December 20, 2005
According to popular culture, Christmas began the day after Thanksgiving in a shopping frenzy. For some businesses, it began in September! The shopping, the planning, the parties.are in full swing. In contrast, Christians began the season of Advent – a time of hope and anticipation of the coming of the Savior into the world and into our hearts.
Advent is a quiet time of preparation for Christmas, which is a season of at least twelve days, not just December 25.
In the homily for the first Sunday of advent, the priest asked the question, “Who is molding you?” That is a question for all to consider, whether Christian or not.
To answer that question requires some serious thinking about our lives. That’s not easy. It is easier to go along with our lives the way they are and not ask that question.
Part of the answer are the people around us: family, friends, co-workers or fellow students, and neighbors. Because we are in contact with them regularly, they can have a strong molding influence. Are they a good influence?
On the other hand, what we have internalized through our life experiences, home life, and religious opportunities have also had a big influence in molding our lives. Are these helping us grow into a better person?
That’s a good place to start, but those are pretty general considerations. What else might be molding us?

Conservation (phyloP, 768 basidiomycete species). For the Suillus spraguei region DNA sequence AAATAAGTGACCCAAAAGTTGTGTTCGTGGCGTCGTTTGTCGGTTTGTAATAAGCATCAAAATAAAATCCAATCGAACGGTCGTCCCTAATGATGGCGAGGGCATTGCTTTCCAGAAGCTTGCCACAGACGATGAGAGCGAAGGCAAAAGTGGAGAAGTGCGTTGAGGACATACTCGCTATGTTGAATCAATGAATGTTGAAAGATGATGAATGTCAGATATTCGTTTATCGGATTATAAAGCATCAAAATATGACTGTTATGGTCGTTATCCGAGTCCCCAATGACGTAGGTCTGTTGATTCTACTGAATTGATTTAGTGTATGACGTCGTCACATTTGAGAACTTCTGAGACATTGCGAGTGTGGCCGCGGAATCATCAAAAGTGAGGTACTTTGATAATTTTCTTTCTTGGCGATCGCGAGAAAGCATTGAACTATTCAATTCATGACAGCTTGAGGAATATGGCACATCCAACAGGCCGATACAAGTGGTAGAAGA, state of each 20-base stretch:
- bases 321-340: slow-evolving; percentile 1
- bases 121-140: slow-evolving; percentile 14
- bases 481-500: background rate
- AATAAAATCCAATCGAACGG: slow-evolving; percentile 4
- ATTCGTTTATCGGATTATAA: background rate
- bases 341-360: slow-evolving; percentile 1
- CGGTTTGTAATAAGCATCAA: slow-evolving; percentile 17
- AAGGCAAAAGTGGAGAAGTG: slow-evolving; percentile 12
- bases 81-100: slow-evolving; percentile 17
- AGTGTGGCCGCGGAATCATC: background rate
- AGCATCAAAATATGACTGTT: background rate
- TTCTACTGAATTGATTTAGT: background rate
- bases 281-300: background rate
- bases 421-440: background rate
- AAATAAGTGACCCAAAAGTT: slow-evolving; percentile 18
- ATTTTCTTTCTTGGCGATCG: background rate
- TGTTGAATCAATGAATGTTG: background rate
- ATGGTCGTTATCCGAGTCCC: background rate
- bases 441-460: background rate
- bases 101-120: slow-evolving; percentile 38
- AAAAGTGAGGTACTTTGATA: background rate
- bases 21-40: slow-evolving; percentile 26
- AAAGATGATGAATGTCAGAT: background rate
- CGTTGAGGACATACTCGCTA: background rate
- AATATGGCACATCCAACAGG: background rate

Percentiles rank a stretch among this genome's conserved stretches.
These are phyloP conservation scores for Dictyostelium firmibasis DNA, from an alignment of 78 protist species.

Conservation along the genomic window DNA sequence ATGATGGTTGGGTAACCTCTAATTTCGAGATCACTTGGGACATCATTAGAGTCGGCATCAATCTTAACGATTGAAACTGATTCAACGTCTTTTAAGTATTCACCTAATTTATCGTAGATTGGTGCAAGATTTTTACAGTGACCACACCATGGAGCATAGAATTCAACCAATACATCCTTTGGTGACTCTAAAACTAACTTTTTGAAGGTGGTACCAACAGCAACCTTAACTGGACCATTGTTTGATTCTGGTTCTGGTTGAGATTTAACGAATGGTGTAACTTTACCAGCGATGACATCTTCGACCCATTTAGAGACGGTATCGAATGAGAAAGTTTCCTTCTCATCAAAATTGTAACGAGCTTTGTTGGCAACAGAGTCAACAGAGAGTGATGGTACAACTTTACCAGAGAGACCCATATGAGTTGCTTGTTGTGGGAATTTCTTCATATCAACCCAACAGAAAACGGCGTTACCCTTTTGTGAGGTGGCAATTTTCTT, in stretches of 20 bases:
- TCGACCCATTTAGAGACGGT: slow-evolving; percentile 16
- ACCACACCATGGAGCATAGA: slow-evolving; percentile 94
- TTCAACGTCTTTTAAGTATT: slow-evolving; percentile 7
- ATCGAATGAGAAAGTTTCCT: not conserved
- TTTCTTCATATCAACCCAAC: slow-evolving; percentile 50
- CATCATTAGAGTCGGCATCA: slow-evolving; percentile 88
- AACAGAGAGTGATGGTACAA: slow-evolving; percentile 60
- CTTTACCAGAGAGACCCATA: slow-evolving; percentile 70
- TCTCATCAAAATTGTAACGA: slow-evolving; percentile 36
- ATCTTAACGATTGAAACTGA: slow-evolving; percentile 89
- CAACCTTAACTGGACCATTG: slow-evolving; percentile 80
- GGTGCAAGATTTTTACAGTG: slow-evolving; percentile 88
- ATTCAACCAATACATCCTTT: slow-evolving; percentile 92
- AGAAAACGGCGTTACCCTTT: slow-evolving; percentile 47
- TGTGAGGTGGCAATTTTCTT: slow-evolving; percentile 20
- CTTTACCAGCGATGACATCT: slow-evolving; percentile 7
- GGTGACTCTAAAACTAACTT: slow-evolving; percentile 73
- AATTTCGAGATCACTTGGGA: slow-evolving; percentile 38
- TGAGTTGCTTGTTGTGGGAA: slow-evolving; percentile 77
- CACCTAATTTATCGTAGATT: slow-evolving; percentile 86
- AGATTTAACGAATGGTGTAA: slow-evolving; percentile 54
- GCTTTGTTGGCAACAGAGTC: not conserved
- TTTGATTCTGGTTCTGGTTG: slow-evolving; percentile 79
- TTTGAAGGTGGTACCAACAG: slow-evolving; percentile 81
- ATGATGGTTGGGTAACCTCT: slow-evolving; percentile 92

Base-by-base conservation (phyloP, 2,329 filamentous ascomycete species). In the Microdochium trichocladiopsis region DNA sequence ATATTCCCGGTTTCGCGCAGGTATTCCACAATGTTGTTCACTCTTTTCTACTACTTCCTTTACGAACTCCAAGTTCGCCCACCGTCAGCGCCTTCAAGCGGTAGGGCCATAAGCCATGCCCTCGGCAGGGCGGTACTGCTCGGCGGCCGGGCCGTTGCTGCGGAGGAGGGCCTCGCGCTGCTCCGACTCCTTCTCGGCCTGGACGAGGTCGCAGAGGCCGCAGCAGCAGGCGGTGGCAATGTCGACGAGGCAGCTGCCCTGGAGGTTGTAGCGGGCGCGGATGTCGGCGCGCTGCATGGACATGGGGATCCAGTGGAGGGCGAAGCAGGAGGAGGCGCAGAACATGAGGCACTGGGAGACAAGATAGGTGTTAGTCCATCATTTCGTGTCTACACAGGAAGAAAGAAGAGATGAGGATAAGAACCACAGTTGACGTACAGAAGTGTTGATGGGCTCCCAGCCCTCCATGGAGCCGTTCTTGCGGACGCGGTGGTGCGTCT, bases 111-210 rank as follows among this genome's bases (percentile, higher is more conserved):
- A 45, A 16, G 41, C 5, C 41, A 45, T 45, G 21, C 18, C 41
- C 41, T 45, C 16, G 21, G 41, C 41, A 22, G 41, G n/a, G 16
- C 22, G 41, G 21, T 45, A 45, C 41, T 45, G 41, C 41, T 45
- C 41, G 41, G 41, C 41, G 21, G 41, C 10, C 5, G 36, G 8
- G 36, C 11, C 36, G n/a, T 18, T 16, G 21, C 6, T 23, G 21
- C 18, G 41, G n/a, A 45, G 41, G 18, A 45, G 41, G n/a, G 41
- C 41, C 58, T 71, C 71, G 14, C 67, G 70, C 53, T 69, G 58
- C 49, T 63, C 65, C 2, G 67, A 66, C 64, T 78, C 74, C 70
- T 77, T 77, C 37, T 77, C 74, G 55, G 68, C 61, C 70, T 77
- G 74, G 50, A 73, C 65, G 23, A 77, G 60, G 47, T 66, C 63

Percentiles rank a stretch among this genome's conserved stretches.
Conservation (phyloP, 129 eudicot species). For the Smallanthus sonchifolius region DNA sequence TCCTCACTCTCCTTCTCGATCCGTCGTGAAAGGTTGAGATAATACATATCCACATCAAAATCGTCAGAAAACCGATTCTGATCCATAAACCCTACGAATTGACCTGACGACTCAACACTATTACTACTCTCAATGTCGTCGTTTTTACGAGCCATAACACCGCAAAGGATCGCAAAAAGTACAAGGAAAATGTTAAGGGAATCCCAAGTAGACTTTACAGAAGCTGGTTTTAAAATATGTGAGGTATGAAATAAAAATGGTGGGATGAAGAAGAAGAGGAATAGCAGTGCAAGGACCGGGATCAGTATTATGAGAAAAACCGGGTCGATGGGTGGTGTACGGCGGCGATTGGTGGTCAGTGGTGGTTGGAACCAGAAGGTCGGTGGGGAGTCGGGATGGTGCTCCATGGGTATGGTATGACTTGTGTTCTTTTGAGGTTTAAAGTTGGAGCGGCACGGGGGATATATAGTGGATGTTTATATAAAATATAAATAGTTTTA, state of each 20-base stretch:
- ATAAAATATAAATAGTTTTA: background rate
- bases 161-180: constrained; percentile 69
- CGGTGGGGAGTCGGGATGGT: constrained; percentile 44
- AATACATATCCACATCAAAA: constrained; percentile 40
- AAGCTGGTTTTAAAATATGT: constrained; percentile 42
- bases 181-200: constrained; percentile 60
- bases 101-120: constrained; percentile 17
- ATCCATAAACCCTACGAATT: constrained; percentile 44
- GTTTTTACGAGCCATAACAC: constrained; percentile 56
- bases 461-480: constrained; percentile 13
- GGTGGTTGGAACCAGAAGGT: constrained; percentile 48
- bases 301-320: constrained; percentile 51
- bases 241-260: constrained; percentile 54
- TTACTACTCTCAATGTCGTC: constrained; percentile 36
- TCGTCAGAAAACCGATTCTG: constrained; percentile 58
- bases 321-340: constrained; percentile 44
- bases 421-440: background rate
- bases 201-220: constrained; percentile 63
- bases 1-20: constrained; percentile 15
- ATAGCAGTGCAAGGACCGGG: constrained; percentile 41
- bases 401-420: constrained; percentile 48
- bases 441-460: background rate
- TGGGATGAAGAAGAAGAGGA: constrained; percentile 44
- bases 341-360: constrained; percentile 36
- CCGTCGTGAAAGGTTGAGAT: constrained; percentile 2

We have abundant opportunities to own material things in this country. Things, however, have a way of controlling us. They can become the object of our wants instead of the tools they are intended to be.
A packrat insists on saving things just because they might be useful some day. A packrat is a good example of someone being molded by things in a neagative way.
We all have attitudes – you know, those qualities that just flow from us. Some of them are endearing and make other people want to be around us. Others are offensive and drive people away.
Some people need a “attitude adjustment”. They probably are showing an attitude of arrogance, superiority, sarcasm, hostility or some such negative attitude. Without examining these attitudes we have, they can easily define who we are. Are our attitudes molding us into persons we want to be or are they tearing us away from that goal? Do the people in our lives have attitudes that rub off on us?
If drugs are used properly, they can be very helpful in maintaing our health. Alcohol usage can be moderate and healthy.
If they become addictive, however, then they are destructive. They make us into persons that are generally no fun to be around.
Are drugs or alcohol molding us?
Our parents formed us in our beliefs, values, and basic understanding of life at a very early age.Other care givers and teachers invluenced us as well. Are these basic beliefs taught to us as children still molding us? St. Paul says, 1“When I was a child, I used to talk as a child, think as a child, reason as a child; when I became a man, I put aside childish things.” (1 Cor 13:11) Are some of our beliefs “childish” or have they matured right along with us?
Once we realize what is molding us in a negative way, it is time to let go of them. It is easier said than done, of course. Joan Chittsiter in her book, Called to Question, sums it up well: “let God be the the point of the compass for us.”
Are the people around us molding us in a way that is not healthy or in keeping with our ideals and goals?
Whether you are a Christian or not, the spirit of the Christmas time is a right relationship with God and our fellow human beings through loving actions and behaviors. This reight relationship requires letting go of people, attitudes, and things that get in the way of loving others. It also means being grateful for all those people that are molding us positively.
What is molding you?